BOX 4.1
Examples of Successful Partnerships in the
Weather, Water, and Climate Enterprise

Integrated Warning Team Workshops

Since 2008 the National Weather Service has taken the lead on Integrated Warning Team Workshops to bring together emergency managers, broadcast meteorologists, and NWS forecasters to improve the coordination and effectiveness of weather information and dissemination. These regional meetings, considered a spin-off of the NWS-funded WAS*IS (Weather and Society * Integrated Studies) program, have been held in Springfield, MO; Kansas City, MO (4); Pittsburgh, PA; Cedar Rapids, IA; Indianapolis, IN; Detroit, MI; Miami, FL; Grand Forks, ND; Minneapolis, MN; and Colorado Springs, CO. These workshops have had many benefits. The partners build sustained relationships and learn about the decision-making contexts during severe weather and flood events.

The four Kansas City meetings have led to many communication and operations improvements that reflect a growing emphasis on impacts-based forecasting. Two are noted here:

•   The broadcast meteorologists recognized that they were not providing a consistent message to all viewers. After the workshop and a conference call the competitors arrived at a consensus on a color scheme for representing tornado and severe thunderstorm warnings. As a result, when viewers change from one television channel to another, rather than having to interpret different colors for the same warnings from station to station, they now see consistent information across the channel spectrum.

•   As a result of the first Integrated Warning Team workshop held in Kansas City, MO, in 2009, the NWS now provides hail and wind tags (special coding) showing the magnitude of the threat of strong straight-line winds and the expected hail sizes so broadcasters and others can easily tailor their own messages based on the best and most local information. This has been implemented across the Central Region forecast offices. This methodology has been expanded for use in tornado warnings with the Impact Based Warning Experiment, currently under way at 5 WFOs in Missouri and Kansas. These new tornado tags provide key partners and customers with impact magnitude and source information previously unavailable in tornado warnings. These tags had their roots in the initial Integrated Warning Team work lead by the Kansas City/Pleasant Hill WFO in Missouri.

Incident Meteorologists Help Fight Wildfires

Incident meteorologists (IMETs) are National Weather Service forecasters specially trained to work with Incident Management Teams and are deployed to severe wildfire outbreaks. They travel quickly to the incident site and set up a mobile weather center to provide continuous meteorological support for the duration of the incident. The mobile weather centers include a cell phone, a laptop computer, and a two-way portable satellite dish for gathering and displaying weather data including satellite imagery and numerical weather prediction output.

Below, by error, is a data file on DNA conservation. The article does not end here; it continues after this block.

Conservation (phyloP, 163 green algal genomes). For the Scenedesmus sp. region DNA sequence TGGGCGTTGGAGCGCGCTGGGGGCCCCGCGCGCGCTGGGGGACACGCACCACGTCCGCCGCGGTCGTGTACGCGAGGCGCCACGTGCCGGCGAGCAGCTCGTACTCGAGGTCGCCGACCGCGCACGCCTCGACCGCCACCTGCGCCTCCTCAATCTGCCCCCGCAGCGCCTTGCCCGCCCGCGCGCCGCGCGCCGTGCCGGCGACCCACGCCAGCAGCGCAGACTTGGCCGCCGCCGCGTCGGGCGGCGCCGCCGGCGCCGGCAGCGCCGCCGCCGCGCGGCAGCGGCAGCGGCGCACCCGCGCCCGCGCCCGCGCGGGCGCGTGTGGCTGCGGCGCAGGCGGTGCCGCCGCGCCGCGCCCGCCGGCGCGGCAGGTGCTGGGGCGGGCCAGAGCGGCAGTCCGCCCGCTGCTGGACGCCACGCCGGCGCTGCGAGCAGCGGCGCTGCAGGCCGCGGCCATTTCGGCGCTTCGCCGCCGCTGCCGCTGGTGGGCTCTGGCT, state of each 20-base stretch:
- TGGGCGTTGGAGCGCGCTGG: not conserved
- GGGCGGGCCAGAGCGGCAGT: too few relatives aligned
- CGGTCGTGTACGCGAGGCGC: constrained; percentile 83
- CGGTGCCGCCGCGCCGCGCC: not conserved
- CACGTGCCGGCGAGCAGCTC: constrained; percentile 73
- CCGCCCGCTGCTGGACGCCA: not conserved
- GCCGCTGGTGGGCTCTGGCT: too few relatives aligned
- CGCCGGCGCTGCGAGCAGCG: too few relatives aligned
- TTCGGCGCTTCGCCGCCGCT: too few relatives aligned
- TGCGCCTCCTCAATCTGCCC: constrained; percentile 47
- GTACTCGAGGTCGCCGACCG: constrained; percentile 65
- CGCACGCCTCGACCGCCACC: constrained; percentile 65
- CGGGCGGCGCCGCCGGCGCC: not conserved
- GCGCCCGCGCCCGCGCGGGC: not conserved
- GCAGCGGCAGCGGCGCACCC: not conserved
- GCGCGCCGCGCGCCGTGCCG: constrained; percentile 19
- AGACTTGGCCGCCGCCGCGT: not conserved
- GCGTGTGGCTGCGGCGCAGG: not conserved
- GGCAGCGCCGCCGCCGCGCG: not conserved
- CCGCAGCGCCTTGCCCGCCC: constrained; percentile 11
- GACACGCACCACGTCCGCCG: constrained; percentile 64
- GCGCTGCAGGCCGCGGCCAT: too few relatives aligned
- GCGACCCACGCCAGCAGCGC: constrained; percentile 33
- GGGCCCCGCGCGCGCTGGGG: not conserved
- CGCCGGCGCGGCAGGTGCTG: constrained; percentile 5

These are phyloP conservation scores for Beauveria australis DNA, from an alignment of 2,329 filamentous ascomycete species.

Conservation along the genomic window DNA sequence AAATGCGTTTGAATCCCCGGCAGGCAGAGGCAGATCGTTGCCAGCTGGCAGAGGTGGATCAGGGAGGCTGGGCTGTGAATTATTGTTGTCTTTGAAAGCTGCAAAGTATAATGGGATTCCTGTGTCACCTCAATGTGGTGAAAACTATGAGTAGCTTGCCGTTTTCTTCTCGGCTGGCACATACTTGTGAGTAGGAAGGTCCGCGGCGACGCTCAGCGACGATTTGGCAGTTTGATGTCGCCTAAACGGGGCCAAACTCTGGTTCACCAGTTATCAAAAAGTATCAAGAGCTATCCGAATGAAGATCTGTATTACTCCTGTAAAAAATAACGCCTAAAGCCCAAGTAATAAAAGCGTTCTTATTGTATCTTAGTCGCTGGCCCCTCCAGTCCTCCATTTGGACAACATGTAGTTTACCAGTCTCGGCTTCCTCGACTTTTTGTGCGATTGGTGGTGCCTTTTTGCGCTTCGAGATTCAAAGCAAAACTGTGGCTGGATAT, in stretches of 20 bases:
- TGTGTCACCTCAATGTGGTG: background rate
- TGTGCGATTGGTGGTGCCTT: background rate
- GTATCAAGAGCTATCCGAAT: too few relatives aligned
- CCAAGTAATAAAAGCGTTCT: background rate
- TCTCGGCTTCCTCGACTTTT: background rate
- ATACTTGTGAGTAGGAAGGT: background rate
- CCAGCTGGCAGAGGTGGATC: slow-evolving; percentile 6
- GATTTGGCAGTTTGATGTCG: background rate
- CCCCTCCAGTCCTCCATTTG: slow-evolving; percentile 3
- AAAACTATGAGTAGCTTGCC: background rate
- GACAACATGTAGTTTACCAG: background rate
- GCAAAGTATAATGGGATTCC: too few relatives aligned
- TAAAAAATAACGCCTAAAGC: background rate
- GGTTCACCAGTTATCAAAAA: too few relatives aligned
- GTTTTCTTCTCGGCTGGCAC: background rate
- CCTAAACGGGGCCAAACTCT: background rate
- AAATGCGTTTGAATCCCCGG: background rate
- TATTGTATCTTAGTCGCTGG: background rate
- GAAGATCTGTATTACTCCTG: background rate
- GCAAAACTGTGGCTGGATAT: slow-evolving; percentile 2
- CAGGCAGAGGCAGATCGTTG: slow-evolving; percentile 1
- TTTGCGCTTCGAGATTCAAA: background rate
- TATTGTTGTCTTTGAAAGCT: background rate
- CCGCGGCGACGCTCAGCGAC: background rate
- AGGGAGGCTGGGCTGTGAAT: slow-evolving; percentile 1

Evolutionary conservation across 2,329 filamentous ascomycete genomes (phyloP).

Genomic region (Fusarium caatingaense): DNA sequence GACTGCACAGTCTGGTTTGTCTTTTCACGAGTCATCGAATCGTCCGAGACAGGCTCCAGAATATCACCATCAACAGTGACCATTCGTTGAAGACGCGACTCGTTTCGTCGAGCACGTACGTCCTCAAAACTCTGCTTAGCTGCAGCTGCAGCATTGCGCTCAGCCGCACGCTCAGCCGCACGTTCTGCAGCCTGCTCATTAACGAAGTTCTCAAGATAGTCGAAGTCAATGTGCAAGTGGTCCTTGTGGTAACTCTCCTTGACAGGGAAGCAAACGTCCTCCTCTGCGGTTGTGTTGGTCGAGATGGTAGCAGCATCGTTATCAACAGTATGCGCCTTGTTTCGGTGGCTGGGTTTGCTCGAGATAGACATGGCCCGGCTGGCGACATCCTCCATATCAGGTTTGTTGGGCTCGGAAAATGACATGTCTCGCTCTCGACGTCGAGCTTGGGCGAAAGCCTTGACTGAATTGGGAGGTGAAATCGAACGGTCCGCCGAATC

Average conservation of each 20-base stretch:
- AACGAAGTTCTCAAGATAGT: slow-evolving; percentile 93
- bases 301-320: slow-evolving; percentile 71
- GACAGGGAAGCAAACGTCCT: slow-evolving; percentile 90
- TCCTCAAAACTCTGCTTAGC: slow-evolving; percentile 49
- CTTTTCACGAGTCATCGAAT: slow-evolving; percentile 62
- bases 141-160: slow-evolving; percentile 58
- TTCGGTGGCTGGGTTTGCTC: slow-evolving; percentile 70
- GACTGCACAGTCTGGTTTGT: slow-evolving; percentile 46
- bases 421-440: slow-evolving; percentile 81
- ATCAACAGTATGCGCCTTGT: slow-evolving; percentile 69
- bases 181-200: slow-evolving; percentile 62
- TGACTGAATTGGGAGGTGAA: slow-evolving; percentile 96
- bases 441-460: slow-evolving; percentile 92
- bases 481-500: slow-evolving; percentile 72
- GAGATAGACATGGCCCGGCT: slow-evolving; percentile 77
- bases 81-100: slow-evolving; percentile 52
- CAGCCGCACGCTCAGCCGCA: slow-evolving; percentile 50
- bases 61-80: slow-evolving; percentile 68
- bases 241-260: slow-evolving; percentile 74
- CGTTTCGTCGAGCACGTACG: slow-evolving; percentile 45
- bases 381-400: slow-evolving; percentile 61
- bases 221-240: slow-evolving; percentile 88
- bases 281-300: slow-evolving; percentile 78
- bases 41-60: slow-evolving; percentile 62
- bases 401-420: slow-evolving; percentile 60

IMET duties include briefing firefighters. They have an understanding of the needs of fire managers and use their understanding of meteorology to communicate the relevant information to meet those needs. IMETs help fire control specialists from federal, state, and local agencies by interpreting weather information, assessing its impact on the fire, and helping develop strategies to best fight the fires and keep firefighters and the vulnerable public safe.

The NWS contributions to fighting Spring 2012 wildfires have been recognized by the Fish and Wildlife Service (from a letter from Troy L. Davis, District Fire Management Officer):

“The … fire we just attacked this past week was burning under extreme weather conditions of very low humidity and high winds in the middle of the night and early morning. A spot forecast was requested and promptly produced by this weather office. Shortly after the spot forecast was produced a change in the jet stream caused wind gusts up to 63 mph that was heading towards the fire. The forecaster at the weather office


of NWS-generated information. As noted previously, a substantial portion of weather, water, and climate information no longer comes directly from the NWS to the public and businesses but is enhanced along the way. Moving forward, more concrete steps for directly leveraging the broader enterprise beyond “communications and dissemination” will be needed as part of explicit NWS planning, including the expected update to the Weather-Ready Nation Roadmap (NWS, 2012).

This chapter provides details and sub-recommendations in support of Recommendation III.

Recommendation III: Leverage the Entire Enterprise

The National Weather Service (NWS) should broaden collaboration and cooperation with other parts of the weather, water, and climate enterprise. The greatest national good is achieved when all parts of the

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